The motion to dismiss the complaint was not made under CPLR 3211 (subd. [a], par. 3) (that the party asserting the cause of action has not legal capacity to sue) or paragraph 7 (the pleading fails to state a cause of action). Under the prayer for other and further relief, the motion to dismiss the complaint is granted under paragraphs 3 and 7.

The grant of this motion to dismiss the complaint does not deprive plaintiff of any remedy in this court. He can still seek leave of a Supreme Court Justice to commence the action. The statute does not provide that an application for leave to sue must be made on notice. If made ex parte, an affidavit of the applicant should be sufficient to convince the Justice that leave should be granted. I believe that the determination of whether the act of which plaintiff complains was or was not done "while discharging his official duties" "in good faith" are questions of fact which must be submitted to the jury before whom the trial is held, rather than before the Justice before whom the ex parte application is made. The issues are not the kind that can be resolved summarily or preliminarily by the Justice to whom the application is made, because a plenary trial is required to resolve those issues.

Defendants also move to compel plaintiff to serve an amended complaint separately stating and numbering his causes of action, to have each paragraph state a single allegation and to amend the complaint to state more definitely and certainly his causes of action. A reading of the complaint shows that it is wordy and repetitive. The damages under the different causes of action are the same, even in the third cause of action which pertains to property damage only. Nevertheless, the complaint is sufficiently definite to require the denial of the motions. Defendants can secure details of the causes of action by demanding a bill of particulars which will limit the nature of the damages sought in each cause of action and which will provide definite statements of the specific nature of the claims made. On this basis, the motions are denied.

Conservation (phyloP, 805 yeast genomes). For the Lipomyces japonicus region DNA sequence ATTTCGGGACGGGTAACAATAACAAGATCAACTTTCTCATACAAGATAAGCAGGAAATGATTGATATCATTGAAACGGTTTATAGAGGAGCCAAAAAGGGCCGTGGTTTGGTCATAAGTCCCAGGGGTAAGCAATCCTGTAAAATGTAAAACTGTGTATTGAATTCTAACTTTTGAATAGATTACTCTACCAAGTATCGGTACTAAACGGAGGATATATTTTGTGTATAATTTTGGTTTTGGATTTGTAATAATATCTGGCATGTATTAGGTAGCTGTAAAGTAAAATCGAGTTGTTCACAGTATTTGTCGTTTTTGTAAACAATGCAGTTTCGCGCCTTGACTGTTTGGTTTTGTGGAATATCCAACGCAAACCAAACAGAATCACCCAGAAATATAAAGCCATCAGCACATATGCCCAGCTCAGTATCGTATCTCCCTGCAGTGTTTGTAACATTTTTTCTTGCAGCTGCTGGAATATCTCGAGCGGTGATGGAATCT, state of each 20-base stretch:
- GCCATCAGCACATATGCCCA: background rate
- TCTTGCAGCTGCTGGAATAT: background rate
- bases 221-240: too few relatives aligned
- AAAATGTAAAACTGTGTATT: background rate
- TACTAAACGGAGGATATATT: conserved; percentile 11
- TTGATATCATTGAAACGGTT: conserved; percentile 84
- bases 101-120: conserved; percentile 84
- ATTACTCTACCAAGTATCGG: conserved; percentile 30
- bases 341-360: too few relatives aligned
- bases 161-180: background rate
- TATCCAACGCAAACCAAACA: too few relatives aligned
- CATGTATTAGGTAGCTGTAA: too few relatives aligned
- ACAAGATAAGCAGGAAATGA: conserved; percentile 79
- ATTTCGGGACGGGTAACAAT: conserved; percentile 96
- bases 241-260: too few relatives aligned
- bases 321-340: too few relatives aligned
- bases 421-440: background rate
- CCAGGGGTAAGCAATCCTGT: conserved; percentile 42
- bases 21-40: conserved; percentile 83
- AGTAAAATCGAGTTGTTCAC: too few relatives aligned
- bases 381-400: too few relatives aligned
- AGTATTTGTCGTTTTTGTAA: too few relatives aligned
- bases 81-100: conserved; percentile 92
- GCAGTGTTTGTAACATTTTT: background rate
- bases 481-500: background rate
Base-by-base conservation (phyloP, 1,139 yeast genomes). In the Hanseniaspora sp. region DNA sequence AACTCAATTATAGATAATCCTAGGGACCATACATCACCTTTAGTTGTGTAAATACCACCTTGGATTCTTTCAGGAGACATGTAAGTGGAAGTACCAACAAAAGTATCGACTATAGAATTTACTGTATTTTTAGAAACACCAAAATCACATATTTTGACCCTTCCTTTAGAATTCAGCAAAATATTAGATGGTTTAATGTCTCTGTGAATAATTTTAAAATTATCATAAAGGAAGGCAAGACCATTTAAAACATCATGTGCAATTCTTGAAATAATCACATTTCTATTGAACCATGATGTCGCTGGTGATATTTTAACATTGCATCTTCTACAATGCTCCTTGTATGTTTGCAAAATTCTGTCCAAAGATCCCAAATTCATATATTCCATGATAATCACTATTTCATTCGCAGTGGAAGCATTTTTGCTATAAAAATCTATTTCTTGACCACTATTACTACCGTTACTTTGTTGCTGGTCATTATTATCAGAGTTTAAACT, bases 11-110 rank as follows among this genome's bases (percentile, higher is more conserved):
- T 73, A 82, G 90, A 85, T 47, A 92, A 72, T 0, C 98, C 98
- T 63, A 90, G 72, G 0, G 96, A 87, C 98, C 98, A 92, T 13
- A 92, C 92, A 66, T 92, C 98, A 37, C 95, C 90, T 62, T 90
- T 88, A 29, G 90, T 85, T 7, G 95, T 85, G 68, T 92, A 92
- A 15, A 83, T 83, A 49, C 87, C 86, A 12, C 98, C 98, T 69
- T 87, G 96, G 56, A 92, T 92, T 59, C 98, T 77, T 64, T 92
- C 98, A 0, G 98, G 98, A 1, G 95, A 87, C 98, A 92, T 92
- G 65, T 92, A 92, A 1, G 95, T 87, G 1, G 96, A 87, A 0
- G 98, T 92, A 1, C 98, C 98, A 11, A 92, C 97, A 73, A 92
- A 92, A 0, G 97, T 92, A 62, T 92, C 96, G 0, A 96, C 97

It might be mentioned that, in view of the dismissal of the complaint, consideration of the motion to compel the service of an amended complaint would seem to be moot. Should my ruling on the motion to dismiss be reversed on appeal, then the appeal court will be able to dispose of the entire motion, since I shall have exercised my discretion.